Monday, March 22, 1999

DUKE 85, TEMPLE 64


Duke shows how to beat matchup zone

BY MIKE DeCOURCY
The Cincinnati Enquirer

        EAST RUTHERFORD, N.J. — This was not supposed to be a new experience for Trajan Langdon. He signed with Duke after a career as Alaska's leading (and only) prep basketball legend, so this was supposed to be habit. Join the Blue Devils, see the Final Four.

        Perhaps he could see the Final Four from where he stood one year earlier, with Duke 17 points ahead of Kentucky and less than 10 minutes to play in their South Region final, but he didn't get there. That lead was blown, UK became national champs and Duke became one of those teams “on a mission” this year, only one with the talent to do something about it.

        Such as this:

        Duke 85, Temple 64.

        The top-ranked Blue Devils (36-1) Sunday won their 31st consecutive game in the East Region final. They are headed to the first Final Four of Langdon's five years at Duke, which included a year spent as a redshirt because of a knee injury. He led the way with 23 points on 6-of-7 shooting.

        “I think it makes us even more happy because people expected us to do this,” Langdon said. “We expected it, too, and to be able to follow through on that is a great feeling.”

        Duke wrecked Temple's matchup zone from a variety of angles, with center Elton Brand scoring 21 points and forward Chris Carrawell producing 12 and seven assists. The Devils became only the third team in 197 games dating to 1993 to score 85 or more points against the Owls.

        “We beat an outstanding basketball team. They are big, they don't rattle and they play every possession,” said Duke coach Mike Krzyzewski. “With having one day of preparation, I'm proud of the way we played against their zone.”

        There was no question which team was doing the pushing and which was being pushed as the Owls bullied their way to a 9-5 lead.

        “Out of this bracket, I thought we were the only team that could beat Duke,” Temple coach John Chaney said. “I think we played well defensively. If we shot the ball a little better, we may have looked a little better, but the outcome would have been the same.”

        With the score 9-7, Langdon ran the baseline and picked up a screen near the right corner. Temple's Lamont Barnes didn't get through the pick quickly enough and Langdon had the instant he needed to fire.

        “He was not screened off that much,” Chaney said. “We had practiced very hard at trying to get them to understand that Langdon only needed to look through a hole in a needle to see the basket. We tried to express that, how important it was to get out and make him put the ball on the floor. He's as good a shooter as I've seen in the game of basketball.”

        That three-pointer ignited the Duke offense and was part of a personal 11-2 run for Langdon that required only 90 seconds. The Blue Devils jumped from four points down to 11 ahead in just eight possessions.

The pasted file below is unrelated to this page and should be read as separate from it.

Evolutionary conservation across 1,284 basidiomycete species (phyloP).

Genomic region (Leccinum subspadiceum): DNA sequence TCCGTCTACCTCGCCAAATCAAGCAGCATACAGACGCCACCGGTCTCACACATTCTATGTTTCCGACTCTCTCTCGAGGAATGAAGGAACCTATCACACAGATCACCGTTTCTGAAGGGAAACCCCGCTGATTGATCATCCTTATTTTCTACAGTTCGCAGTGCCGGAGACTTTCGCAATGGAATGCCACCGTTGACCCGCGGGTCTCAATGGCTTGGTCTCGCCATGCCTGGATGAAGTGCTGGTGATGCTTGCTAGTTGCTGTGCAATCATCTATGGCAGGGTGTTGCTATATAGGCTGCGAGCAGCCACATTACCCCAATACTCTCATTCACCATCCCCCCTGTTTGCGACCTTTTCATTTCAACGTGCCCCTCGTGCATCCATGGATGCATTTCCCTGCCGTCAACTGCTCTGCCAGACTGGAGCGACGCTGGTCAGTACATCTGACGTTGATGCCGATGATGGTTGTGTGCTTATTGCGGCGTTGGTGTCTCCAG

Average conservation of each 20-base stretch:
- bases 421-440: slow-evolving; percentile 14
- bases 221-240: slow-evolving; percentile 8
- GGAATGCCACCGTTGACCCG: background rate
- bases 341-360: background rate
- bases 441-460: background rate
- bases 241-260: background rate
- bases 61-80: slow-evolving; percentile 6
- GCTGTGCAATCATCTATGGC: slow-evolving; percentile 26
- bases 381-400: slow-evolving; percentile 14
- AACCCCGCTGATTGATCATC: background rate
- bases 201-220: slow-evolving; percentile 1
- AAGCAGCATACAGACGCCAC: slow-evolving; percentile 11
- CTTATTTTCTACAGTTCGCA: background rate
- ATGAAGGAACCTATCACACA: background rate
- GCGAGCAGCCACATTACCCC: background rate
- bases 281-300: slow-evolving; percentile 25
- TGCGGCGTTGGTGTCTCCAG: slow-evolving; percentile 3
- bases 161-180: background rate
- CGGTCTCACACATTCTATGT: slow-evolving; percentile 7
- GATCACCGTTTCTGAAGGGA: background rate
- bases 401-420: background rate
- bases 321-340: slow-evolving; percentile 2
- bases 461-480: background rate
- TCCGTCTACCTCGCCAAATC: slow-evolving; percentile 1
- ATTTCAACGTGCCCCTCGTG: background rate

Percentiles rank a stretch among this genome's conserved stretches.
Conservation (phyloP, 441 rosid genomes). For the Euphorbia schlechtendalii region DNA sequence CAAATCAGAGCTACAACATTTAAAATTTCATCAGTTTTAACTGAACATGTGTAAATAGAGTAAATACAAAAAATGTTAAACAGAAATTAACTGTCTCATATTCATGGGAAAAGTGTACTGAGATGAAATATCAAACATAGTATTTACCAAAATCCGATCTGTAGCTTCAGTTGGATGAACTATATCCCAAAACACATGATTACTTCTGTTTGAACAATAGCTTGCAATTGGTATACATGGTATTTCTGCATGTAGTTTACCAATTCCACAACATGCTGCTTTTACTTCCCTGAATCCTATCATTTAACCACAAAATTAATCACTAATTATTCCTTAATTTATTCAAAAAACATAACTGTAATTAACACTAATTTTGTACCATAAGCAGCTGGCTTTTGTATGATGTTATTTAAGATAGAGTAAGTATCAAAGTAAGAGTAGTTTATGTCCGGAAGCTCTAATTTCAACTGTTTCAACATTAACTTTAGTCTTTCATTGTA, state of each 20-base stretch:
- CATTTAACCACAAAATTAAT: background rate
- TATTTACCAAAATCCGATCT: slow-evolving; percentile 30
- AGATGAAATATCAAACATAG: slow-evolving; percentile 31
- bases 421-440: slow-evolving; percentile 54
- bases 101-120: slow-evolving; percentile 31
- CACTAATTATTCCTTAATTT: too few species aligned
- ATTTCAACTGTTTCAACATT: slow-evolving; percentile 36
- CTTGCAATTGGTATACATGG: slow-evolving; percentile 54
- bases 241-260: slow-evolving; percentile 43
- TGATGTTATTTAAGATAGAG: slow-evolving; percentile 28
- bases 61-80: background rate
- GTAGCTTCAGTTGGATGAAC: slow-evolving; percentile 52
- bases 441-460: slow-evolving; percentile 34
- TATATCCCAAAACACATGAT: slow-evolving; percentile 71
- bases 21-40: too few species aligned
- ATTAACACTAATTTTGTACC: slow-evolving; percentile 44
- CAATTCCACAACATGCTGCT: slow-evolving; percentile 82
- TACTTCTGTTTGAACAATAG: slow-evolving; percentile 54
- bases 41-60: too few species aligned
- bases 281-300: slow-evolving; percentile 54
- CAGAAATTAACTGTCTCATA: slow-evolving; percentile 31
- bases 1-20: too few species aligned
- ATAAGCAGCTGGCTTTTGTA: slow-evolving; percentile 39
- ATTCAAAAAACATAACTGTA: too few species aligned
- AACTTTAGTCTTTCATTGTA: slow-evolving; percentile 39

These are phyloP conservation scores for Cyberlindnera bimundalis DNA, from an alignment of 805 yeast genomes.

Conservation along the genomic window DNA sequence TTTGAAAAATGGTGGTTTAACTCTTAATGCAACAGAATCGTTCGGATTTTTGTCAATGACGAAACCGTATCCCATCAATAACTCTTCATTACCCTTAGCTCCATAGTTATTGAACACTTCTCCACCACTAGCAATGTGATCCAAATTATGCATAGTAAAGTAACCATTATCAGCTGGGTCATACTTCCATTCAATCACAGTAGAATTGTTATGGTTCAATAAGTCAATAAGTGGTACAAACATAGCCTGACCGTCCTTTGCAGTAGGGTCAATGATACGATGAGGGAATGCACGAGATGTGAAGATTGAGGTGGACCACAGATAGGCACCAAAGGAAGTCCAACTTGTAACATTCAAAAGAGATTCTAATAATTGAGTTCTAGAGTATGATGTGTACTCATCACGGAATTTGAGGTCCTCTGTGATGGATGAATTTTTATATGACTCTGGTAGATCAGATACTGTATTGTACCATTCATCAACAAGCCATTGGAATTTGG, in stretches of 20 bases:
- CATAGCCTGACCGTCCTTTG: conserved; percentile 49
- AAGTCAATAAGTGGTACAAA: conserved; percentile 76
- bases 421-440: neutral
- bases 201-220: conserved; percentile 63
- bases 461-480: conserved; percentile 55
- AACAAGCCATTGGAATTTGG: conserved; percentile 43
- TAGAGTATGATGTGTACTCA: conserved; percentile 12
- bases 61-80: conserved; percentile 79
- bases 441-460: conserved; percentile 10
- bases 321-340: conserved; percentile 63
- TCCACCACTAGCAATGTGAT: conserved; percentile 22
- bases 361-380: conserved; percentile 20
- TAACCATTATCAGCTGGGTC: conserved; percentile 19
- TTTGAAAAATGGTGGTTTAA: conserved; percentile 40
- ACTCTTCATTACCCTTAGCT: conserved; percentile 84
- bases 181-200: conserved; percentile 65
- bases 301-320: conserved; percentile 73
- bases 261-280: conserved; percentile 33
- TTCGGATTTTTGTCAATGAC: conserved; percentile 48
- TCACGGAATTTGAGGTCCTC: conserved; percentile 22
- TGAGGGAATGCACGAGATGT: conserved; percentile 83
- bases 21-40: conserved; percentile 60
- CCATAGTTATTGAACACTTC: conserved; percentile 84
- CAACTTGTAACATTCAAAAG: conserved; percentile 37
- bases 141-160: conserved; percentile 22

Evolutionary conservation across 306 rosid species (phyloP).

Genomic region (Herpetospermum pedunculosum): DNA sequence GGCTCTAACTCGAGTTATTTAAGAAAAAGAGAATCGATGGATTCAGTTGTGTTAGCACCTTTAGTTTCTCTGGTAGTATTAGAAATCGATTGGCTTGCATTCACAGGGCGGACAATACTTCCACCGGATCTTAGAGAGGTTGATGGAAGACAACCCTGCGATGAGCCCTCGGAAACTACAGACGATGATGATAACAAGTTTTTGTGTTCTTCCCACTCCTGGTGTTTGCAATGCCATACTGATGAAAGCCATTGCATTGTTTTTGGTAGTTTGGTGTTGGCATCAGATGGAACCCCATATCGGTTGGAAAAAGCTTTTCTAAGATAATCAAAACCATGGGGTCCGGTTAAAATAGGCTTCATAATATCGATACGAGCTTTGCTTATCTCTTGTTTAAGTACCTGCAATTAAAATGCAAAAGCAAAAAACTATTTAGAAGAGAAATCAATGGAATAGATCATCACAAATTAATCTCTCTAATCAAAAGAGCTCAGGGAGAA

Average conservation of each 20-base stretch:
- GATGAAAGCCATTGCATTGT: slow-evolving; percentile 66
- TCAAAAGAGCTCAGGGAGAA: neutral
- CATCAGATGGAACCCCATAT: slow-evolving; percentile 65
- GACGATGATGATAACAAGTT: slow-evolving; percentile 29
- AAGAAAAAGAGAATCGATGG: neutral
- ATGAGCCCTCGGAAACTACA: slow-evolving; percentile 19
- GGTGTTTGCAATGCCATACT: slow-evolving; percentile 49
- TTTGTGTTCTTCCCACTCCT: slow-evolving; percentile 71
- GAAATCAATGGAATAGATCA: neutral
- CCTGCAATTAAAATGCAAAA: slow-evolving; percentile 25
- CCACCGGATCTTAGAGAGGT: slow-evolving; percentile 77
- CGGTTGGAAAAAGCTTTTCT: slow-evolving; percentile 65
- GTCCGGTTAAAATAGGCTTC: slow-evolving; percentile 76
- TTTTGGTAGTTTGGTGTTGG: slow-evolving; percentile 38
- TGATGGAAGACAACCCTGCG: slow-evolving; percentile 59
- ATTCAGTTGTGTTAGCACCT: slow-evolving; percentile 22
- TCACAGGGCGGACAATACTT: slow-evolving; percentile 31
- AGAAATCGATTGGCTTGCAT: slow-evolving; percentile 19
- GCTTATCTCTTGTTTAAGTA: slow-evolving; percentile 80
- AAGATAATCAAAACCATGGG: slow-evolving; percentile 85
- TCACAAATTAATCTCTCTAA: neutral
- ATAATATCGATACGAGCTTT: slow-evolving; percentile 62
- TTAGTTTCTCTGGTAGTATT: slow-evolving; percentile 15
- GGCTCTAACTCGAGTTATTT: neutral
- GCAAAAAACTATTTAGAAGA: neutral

“Penetration just broke their defense down,” said Carrawell. “I knew it was going to be a game where I could attack. It was all fundamentals; I used ball fakes, used my pivot foot. Usu ally, I'm a street player.”

        The Blue Devils shot .696 from the field in the first half, missing only seven shots. There thus were few opportunities for offensive rebounds, and they managed only one. It was kind of a big one.

        With the final seconds of the first half lapsing, William Avery tried a jumper from the left wing that caught the rim and bounced skyward. There, the ball encountered freshman forward Corey Magette.

        He dunked the ball and did a pull-up on the rim, ostensibly to avoid landing on the many players left below on the ground.

        “His dunk at the end of the half ... kind of ... was amazing,” said Krzyzewski, nearly speechless. “It was pretty good. He went up pretty high.”

        The confidence the Devils gained from Magette's magic propelled them toward 18 points in the first 5:24 of the second half, stretching their lead to 61-41.

        Instead of surrender, Temple conjured an extended trapping defense that forced four turnovers and limited Duke to just one basket and three free throws — one on a technical foul against Chaney — in the next four minutes. The Owls rallied to a 10-point deficit with a 13-3 run, but Duke didn't even have to be quite itself to build its advantage to 17 points.

        “You don't get a chance to start talking about a national championship until you get to the Final Four,” said Krzyzewski. He reached the Final Four seven times starting in 1986, but hasn't been back since Grant Hill led the way in 1994.

        “Now, we can start talking about that.”

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